Skip to end of metadata
Go to start of metadata


DBA files are bundles of animations which can be streamed in and out as one. They are typically smaller and take up less memory than individual animations.

If an animation is in a DBA file, it will not be available anymore as an individual CAF file. If the game tries to play one of these animations, the DBA containing that animation will be loaded. As this can take a while, typically programmers make sure the DBA is preloaded.

Typically you put all of your game animations (player, AI, weapons, ...) inside one or more DBAs.

What should not be in DBAs:

  • Aimposes, BSPACE and COMB files, as they cannot be stored in DBAs.
  • Animations that only need to be accessed once, on demand, like trackview (cinematic) animations. (in case of trackview, these animations are preloaded a couple of seconds before they start, and the trackview flownodes allow for preloading of sequences)
  • Animations that need to be individually loaded and unloaded. A real world example was the hit death reaction system in Crysis 2. Because of memory constraints we kept only a very limited amount of these in memory and we used a 'round robin' technique to keep replacing the variations.

For more technical information on what is in DBA files, how to use them from code, and how to keep them in memory, see Animation Streaming.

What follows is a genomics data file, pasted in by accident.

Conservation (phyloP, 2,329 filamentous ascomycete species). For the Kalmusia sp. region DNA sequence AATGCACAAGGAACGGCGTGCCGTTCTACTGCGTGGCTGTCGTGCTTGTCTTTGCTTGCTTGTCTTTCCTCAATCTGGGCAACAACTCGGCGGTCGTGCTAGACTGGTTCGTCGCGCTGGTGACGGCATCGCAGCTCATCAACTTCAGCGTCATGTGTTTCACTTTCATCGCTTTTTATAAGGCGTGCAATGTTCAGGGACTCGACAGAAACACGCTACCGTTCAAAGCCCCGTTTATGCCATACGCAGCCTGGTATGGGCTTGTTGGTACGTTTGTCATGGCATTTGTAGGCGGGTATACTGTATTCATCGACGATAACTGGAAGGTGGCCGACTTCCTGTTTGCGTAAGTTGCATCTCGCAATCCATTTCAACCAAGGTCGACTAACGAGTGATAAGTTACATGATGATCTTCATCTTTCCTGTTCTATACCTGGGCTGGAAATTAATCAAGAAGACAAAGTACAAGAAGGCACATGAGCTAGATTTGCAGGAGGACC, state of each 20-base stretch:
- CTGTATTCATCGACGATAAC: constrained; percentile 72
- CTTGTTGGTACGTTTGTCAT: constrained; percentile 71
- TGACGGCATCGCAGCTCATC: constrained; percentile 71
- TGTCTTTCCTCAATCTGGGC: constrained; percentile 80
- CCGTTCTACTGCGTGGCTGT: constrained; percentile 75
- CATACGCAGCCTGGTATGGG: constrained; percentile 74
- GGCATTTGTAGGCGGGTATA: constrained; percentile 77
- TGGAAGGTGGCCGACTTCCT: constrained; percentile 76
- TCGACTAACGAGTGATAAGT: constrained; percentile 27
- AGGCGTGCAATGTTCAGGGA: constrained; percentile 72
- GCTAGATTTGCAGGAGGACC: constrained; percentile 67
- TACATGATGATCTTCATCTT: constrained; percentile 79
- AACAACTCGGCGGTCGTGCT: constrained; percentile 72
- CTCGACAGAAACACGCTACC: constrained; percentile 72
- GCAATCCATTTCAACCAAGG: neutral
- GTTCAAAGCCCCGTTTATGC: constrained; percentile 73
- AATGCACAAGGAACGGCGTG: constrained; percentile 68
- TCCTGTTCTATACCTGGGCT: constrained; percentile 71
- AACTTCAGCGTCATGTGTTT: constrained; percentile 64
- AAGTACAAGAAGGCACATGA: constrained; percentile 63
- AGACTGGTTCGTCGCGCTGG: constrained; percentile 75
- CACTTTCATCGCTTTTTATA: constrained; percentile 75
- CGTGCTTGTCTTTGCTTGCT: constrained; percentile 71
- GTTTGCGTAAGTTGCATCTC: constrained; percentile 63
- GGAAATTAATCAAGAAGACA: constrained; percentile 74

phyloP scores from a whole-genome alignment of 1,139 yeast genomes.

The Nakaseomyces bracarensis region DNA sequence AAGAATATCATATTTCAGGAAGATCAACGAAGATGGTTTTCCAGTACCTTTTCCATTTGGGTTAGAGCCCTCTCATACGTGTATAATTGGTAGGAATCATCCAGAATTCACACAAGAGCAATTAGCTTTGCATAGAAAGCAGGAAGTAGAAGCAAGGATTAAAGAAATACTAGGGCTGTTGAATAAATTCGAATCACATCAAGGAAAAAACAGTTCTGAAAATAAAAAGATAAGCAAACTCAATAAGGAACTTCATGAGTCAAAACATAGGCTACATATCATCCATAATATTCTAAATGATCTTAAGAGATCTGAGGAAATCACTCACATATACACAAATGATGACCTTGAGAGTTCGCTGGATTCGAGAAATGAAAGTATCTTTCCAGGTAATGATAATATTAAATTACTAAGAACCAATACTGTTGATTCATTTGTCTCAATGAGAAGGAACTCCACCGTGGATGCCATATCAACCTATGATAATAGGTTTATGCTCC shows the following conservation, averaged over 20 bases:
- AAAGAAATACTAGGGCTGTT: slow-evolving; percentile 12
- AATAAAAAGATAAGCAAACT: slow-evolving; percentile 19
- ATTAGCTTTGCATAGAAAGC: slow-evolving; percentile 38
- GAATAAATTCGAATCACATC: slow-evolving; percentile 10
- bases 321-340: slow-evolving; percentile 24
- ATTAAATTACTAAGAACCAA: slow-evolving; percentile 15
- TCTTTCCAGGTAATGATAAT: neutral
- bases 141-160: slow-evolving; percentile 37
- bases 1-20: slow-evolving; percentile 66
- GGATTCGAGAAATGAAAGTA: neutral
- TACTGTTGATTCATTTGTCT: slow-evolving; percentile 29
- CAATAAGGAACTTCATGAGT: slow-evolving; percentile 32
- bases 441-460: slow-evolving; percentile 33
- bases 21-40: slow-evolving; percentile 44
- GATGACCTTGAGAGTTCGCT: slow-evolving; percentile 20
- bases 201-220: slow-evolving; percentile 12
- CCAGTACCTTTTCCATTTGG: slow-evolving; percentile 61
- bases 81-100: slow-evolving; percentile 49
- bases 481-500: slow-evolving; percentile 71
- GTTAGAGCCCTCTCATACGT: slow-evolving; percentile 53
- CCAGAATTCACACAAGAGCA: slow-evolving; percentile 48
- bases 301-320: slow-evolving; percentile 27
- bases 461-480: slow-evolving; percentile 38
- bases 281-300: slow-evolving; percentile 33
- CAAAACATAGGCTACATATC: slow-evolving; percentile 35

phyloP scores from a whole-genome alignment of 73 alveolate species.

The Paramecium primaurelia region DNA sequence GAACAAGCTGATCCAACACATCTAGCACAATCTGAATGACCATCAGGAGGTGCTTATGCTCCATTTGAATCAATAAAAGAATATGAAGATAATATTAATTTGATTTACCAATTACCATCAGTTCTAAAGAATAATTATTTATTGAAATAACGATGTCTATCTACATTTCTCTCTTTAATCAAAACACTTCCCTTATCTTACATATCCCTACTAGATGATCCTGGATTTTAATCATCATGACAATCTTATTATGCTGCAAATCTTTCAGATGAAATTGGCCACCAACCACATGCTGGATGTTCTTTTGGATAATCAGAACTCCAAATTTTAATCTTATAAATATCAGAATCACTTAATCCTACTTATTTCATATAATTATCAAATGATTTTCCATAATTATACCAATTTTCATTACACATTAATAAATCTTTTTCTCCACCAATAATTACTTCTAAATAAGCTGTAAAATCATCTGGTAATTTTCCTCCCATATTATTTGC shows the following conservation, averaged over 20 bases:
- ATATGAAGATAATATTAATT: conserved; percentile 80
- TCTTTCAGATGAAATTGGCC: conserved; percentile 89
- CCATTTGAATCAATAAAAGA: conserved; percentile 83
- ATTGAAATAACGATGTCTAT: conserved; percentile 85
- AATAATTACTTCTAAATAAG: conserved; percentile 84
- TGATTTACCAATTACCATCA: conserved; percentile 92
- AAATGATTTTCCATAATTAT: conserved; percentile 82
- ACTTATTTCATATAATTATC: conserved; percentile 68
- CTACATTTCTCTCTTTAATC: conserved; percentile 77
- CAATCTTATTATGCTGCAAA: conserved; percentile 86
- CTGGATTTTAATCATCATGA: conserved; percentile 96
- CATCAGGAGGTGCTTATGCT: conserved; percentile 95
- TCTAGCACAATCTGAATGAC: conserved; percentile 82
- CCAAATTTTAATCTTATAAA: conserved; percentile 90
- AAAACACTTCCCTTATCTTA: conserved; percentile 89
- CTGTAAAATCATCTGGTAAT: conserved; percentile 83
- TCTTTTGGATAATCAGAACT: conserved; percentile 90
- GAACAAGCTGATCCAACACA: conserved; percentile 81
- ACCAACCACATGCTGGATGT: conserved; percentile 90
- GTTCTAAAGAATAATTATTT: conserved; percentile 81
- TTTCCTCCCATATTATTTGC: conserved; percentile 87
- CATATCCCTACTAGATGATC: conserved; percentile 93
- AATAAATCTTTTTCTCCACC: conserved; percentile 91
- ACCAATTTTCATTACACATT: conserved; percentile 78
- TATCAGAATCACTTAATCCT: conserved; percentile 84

When two animations in the same DBA have exactly the same animation for a joint, the data for that animation will only be stored once. This can give huge memory savings if used well.


DBA files are created by the Resource Compiler after compressing the individual animations (CAFs). See Resource Compiler for more details on the process that creates DBA files.

The resource compiler uses the rules in Animations\DBATable.json to find out which animations to put in which DBAs. You can edit the rules in Character Tool, see Animation Compression - Character Tool.

In CRYENGINE 3.5 and 3.6 the resource compiler used Animations\DBATable.xml for this purpose. This still works in CRYENGINE 3.7, but is deprecated so will be removed in a later release. For more information on converting DBATable.xml to DBATable.json, see DBATable Conversion.

CRYENGINE 3.5 and 3.6: DBATable.xml

DBATable.xml is a very simple XML file that looks like this:

Example Animations/DBATable.xml

This example creates two DBA files, hits_1p.dba and locomotion.dba and includes certain animations in them.

You can create this XML file manually, or through a script in your build process (for example based on directory structure).

Before CRYENGINE 3.5: The CBA File

Before CryENGINE3.5 DBA files were configured using settings in the CBA file. Please refer to The CBA File document.



All DBA files that you create for a model (CHR) must be listed in its CHRPARAMS file.

For example:


In this case the game will look for all caf files in the animations\zombie folder on disk as well as in animations\dba\level1.dba.

If you fail to include the line that adds the DBA, the animations that are inside the DBA will not be found.

If the animations inside the DBA are not in the animations\zombie folder, they will not be found either. It's as if the DBA just 'extends' the file system.

You can use wildcards to add dba files.

If you want to include all DBAs inside the animations\dba folder:

If you want to include DBAs inside the animations\dba folder and subfolders:

If you want a DBA to be loaded automatically when a character gets loaded, and if you want the DBA to be kept in memory forever, you can use the persistent flag:

See Character Parameters File (chrparams) for more details.

  • No labels